Ramos v. Louisiana, decided by the U.S. Supreme Court last Monday and summarized here, holds that the Sixth Amendment impartial jury guarantee gives defendants a right to a unanimous jury verdict in state trials. The case is making waves for reasons tangential to the dispute between the parties: in a dizzyingly split opinion, the justices argue more over the meaning of stare decisis (the court’s obligation to follow its prior holdings) than whether defendants in state courts may be convicted by a less-than-unanimous jury. This aspect of the opinion has been widely discussed (see analysis here, here, here, and here), and foreshadows the justices’ likely battle over an upcoming reproductive rights case. Since the divergent perspectives on stare decisis have been covered elsewhere, I will consider another issue that split the justices: the legal relevance of the nonunanimous jury law’s Jim Crow origins.
First, a pop quiz
Did North Carolina ever allow non unanimous jury verdicts in criminal trials? Read on for the answer. Continue reading →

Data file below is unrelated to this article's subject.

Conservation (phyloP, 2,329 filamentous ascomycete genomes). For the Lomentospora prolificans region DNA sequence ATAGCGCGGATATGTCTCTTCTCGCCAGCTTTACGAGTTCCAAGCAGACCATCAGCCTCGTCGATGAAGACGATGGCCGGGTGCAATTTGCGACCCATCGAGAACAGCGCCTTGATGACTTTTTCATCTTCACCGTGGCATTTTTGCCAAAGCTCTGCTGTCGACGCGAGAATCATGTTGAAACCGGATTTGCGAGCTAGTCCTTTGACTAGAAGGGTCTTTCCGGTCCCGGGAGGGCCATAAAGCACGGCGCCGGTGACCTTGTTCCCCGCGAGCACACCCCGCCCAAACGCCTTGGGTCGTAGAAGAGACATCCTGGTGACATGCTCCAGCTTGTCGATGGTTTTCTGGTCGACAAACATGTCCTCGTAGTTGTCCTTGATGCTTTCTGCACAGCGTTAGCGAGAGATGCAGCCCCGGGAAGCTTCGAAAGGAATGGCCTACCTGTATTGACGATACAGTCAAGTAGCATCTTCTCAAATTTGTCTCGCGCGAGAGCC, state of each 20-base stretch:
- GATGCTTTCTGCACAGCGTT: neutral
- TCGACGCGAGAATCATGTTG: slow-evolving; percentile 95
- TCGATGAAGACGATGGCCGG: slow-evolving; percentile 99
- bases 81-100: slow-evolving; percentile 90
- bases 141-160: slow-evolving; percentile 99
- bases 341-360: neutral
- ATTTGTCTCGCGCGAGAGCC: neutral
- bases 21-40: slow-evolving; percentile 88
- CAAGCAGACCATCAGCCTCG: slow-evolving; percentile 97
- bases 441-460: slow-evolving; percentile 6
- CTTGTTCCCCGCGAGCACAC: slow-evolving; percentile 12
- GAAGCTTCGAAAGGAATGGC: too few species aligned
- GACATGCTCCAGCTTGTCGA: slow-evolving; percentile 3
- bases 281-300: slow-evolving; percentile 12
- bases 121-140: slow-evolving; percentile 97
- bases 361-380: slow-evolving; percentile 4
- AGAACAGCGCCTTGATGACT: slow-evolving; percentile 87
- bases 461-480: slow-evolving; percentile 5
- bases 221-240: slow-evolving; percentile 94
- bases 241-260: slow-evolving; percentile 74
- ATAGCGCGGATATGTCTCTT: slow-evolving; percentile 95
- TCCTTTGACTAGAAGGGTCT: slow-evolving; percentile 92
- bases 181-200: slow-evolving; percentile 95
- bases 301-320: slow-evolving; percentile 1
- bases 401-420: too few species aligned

I was recently asked to talk to a group of attorneys about “hot topics” related to the criminal prosecution of impaired driving. Those of you who practice in the field are doubtless better equipped than I am to identify those topics. If pressed, I’d put these items on the list: (1) how the two-year statute of limitations applies to misdemeanors charged by magistrate’s order; (2) the admissibility of expert testimony by law enforcement officers, particularly regarding horizontal gaze nystagmus; (3) the admissibility of the results of warrantless blood tests; and (4) the appropriate remedy for statutory violations related to a defendant’s arrest and pre-trial detention. While the state supreme court has yet to issue its opinion regarding the statute of limitations issue in State v. Turner (discussed here) and neither the court of appeals nor the supreme court has opined about the admissibility of horizontal gaze nystagmus testimony following the 2011 amendment of Rule 702, recent court of appeals cases address both of the remaining issues.
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